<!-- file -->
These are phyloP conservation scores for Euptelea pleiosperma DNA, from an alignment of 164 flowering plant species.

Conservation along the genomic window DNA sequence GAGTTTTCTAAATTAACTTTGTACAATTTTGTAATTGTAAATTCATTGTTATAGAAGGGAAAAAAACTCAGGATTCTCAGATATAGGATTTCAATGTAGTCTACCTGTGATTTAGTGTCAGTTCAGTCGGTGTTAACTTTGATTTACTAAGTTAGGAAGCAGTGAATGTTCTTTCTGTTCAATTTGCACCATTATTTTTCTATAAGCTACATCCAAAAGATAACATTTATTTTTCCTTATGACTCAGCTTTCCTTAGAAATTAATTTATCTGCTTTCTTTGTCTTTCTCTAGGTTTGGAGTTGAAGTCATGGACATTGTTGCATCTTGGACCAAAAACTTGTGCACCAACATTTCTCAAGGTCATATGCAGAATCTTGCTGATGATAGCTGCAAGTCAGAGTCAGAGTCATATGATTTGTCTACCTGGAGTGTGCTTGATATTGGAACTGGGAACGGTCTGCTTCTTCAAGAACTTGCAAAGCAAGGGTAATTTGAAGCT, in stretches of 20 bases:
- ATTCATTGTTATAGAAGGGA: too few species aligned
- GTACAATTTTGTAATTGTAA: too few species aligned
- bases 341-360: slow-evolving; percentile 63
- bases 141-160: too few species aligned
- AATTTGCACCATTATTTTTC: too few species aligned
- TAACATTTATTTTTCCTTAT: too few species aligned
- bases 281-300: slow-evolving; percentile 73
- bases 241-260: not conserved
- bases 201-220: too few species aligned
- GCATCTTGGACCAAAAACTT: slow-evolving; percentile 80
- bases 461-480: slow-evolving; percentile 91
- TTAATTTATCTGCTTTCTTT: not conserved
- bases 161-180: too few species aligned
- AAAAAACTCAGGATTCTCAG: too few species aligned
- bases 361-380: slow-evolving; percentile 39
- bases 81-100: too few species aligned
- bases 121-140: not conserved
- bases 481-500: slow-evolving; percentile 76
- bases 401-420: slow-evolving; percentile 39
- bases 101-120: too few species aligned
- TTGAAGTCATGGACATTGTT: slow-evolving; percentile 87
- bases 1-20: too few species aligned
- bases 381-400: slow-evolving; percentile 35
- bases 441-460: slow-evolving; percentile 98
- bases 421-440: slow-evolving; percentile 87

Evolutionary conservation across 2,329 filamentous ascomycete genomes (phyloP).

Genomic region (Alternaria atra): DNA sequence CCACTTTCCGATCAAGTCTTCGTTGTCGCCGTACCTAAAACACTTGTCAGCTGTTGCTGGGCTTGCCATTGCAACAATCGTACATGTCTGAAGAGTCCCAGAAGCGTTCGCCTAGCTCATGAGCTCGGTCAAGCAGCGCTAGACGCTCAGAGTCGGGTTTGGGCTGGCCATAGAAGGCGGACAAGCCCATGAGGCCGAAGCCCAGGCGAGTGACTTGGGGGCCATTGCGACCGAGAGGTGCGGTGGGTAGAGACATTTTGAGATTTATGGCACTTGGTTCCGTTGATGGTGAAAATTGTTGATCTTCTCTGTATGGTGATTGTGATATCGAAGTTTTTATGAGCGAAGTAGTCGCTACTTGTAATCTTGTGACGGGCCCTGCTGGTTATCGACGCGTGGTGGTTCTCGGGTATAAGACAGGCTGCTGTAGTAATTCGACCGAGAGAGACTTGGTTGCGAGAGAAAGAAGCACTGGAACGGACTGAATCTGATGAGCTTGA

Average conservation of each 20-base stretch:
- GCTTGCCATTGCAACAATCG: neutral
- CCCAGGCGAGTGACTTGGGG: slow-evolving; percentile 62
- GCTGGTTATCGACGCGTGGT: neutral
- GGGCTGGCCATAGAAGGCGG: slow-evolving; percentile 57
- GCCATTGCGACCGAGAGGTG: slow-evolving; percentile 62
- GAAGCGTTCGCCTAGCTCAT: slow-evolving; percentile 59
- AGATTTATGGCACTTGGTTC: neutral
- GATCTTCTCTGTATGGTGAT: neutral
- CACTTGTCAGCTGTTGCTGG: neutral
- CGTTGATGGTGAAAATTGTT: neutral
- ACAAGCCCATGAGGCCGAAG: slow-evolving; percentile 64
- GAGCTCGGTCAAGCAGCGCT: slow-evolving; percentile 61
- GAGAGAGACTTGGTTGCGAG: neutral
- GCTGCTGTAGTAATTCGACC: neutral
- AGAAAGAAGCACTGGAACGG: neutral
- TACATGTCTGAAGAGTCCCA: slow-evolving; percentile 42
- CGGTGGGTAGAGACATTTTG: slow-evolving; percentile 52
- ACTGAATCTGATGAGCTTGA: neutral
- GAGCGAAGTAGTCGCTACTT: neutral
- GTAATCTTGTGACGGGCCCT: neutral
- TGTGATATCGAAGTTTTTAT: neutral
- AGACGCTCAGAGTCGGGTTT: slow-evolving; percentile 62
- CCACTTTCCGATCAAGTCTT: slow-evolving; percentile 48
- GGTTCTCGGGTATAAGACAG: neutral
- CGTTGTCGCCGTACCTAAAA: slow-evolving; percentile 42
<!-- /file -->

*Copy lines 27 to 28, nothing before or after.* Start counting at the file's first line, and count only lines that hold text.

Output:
- bases 421-440: slow-evolving; percentile 87

Evolutionary conservation across 2,329 filamentous ascomycete genomes (phyloP).